Change the service tier and performance level (pricing tier) of a SQL database using the Azure portal
Service tiers and performance levels describe the features and resources available for your SQL database and can be updated as the needs of your application change. For details, see Service Tiers.
Note that changing the service tier and/or performance level of a database creates a replica of the original database at the new performance level, and then switches connections over to the replica. No data is lost during this process but during the brief moment when we switch over to the replica, connections to the database are disabled, so some transactions in flight may be rolled back. This window varies, but is on average under 4 seconds, and in more than 99% of cases is less than 30 seconds. Very infrequently, especially if there are large numbers of transactions in flight at the moment connections are disabled, this window may be longer.
The duration of the entire scale-up process depends on both the size and service tier of the database before and after the change. For example, a 250 GB database that is changing to, from, or within a Standard service tier, should complete within 6 hours. For a database of the same size that is changing performance levels within the Premium service tier, it should complete within 3 hours.
Use the information in Azure SQL Database Service Tiers and Performance Levels to determine the appropriate service tier and performance level for your Azure SQL Database.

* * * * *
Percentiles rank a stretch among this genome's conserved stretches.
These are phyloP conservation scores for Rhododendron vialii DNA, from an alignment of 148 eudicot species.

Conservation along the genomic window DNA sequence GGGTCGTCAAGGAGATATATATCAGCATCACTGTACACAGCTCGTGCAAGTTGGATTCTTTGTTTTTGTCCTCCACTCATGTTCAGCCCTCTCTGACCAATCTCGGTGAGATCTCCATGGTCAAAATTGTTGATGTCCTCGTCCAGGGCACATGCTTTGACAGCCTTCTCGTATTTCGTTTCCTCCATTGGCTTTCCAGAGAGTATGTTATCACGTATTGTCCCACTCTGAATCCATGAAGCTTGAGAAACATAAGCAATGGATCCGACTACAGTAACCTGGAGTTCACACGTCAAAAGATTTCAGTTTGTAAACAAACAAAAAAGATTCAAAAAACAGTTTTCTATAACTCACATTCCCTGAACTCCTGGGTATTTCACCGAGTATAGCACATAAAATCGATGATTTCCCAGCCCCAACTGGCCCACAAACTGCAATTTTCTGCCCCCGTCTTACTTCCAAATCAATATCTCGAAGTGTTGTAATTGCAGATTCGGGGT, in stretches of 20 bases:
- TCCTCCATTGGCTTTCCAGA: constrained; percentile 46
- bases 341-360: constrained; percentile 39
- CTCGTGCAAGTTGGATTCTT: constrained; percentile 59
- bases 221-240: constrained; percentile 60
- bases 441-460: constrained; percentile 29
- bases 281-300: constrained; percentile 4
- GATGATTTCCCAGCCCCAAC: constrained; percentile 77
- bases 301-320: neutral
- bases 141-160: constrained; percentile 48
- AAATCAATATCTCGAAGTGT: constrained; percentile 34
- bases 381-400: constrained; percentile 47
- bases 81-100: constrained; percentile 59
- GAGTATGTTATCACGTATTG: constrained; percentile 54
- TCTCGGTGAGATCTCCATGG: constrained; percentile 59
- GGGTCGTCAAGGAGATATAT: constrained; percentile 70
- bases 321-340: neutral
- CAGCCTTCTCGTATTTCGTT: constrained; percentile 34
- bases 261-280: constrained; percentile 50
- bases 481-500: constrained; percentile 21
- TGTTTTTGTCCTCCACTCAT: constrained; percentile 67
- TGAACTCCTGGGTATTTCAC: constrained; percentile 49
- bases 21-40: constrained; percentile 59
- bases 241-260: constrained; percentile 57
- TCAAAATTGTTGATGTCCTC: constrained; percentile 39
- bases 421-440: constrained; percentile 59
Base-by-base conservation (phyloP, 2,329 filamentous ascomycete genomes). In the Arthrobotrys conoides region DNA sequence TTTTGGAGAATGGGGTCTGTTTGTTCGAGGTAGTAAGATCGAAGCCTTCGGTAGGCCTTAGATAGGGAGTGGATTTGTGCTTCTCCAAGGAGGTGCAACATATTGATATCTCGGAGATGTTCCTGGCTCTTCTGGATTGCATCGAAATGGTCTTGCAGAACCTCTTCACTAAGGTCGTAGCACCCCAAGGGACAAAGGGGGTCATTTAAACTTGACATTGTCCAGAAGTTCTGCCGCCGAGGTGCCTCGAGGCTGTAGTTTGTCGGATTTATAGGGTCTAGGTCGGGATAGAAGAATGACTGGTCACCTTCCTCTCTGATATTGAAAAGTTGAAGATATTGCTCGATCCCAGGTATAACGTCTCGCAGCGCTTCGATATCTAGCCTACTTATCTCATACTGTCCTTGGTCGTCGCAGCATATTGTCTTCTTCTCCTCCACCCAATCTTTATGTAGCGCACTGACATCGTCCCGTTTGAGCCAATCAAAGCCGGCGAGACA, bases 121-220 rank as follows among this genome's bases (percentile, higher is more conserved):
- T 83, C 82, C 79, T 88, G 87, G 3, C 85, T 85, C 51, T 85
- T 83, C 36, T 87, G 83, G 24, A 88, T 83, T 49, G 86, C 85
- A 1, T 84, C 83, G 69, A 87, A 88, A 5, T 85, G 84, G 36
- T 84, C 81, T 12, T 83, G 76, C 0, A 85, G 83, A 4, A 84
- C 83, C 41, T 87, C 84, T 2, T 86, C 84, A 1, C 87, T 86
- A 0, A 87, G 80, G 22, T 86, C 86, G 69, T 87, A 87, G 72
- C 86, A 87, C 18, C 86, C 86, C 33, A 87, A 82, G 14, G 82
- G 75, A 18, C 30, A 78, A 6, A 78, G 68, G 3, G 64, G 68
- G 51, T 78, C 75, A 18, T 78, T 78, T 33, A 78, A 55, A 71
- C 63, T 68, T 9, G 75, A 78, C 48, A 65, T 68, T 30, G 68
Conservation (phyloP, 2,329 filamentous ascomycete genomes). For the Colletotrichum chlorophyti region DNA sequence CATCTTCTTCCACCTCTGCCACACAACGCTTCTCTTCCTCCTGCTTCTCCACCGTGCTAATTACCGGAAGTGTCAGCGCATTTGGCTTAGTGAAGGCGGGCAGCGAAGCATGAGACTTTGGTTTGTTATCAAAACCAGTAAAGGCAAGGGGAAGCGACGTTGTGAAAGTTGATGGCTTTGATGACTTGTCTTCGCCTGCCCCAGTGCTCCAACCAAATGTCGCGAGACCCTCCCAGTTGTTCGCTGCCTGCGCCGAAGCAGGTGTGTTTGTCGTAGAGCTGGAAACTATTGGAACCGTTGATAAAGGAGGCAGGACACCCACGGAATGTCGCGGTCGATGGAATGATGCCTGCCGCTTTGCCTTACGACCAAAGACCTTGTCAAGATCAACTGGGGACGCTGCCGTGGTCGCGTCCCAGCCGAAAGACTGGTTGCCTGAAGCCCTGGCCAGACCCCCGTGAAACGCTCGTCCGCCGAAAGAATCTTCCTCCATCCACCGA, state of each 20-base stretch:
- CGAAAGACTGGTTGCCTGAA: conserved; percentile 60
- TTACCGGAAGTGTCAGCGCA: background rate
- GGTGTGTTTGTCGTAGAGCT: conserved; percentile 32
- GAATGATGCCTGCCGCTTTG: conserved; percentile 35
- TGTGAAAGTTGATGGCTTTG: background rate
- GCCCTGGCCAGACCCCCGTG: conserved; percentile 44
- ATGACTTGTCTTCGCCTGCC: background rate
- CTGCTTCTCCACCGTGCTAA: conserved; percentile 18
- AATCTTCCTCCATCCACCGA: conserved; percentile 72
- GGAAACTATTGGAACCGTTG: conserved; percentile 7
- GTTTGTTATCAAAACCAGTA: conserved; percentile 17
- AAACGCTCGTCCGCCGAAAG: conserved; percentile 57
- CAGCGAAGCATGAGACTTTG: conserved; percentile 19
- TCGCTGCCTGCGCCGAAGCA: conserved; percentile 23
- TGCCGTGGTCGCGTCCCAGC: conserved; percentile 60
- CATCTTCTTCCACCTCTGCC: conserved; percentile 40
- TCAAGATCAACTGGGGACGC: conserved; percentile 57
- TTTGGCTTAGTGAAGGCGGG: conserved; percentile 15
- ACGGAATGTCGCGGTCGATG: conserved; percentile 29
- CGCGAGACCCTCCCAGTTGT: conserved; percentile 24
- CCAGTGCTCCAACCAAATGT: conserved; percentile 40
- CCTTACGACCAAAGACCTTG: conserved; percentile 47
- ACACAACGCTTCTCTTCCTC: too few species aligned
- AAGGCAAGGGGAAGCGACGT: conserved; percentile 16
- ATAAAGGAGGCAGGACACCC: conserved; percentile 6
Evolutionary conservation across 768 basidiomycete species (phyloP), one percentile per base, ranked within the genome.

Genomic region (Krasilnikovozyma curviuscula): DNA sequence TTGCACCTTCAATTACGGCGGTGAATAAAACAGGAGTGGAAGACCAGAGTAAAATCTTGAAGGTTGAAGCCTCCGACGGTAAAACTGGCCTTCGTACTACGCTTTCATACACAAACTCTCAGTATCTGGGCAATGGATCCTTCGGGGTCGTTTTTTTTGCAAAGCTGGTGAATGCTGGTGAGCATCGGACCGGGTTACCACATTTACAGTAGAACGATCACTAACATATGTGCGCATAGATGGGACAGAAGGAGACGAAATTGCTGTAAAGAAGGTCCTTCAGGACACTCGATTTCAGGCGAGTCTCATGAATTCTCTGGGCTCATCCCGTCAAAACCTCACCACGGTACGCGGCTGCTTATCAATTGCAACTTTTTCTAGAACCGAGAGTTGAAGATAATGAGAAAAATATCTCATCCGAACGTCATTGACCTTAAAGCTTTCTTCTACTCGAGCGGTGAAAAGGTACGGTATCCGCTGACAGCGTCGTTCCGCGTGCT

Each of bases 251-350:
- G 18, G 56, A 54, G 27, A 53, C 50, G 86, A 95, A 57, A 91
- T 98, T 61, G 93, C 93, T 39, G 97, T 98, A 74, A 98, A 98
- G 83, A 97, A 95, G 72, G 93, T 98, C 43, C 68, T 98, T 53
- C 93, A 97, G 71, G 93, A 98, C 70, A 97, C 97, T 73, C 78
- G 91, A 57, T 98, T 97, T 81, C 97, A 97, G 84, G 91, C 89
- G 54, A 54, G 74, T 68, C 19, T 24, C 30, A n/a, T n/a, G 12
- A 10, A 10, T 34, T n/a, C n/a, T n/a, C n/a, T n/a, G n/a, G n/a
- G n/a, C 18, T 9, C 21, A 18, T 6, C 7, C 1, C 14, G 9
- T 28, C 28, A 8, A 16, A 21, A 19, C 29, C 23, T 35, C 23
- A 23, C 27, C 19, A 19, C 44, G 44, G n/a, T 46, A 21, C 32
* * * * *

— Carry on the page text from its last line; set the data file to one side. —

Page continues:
- To downgrade a database, the database should be smaller than the maximum allowed size of the target service tier.
- When upgrading a database with Geo-Replication enabled, you must first upgrade its secondary databases to the desired performance tier before upgrading the primary database.
- When downgrading a service tier, you must first terminate all Geo-Replication relationships.
- The restore service offerings are different for the various service tiers. If you are downgrading you may lose the ability to restore to a point in time, or have a lower backup retention period. For more information, see Azure SQL Database Backup and Restore.
- Changing your database pricing tier does not change the max database size. To change your database max size use Transact-SQL (T-SQL) or PowerShell.
- The new properties for the database are not applied until the changes are complete.
To complete this article you need the following:
- An Azure SQL database. If you do not have a SQL database, create one following the steps in this article: Create your first Azure SQL Database.
Open the SQL Database blade for the database you want to scale up or down:
- In the Azure portal, click More services > SQL databases.
- Click the database you want to change.
On the SQL database blade click Pricing tier (scale DTUs):
Choose a new tier and click Select:
Clicking Select submits a scale request to change the pricing tier. Depending on the size of your database the scale operation can take some time to complete (see the info at the top of this article).
Click the notification icon (bell), in the upper right:
Click the notification text to open the details pane where you can see the status of the request.
- Change your database max size using Transact-SQL (T-SQL) or PowerShell.
- Scale out and in
- Connect and query a SQL database with SSMS
- Export an Azure SQL database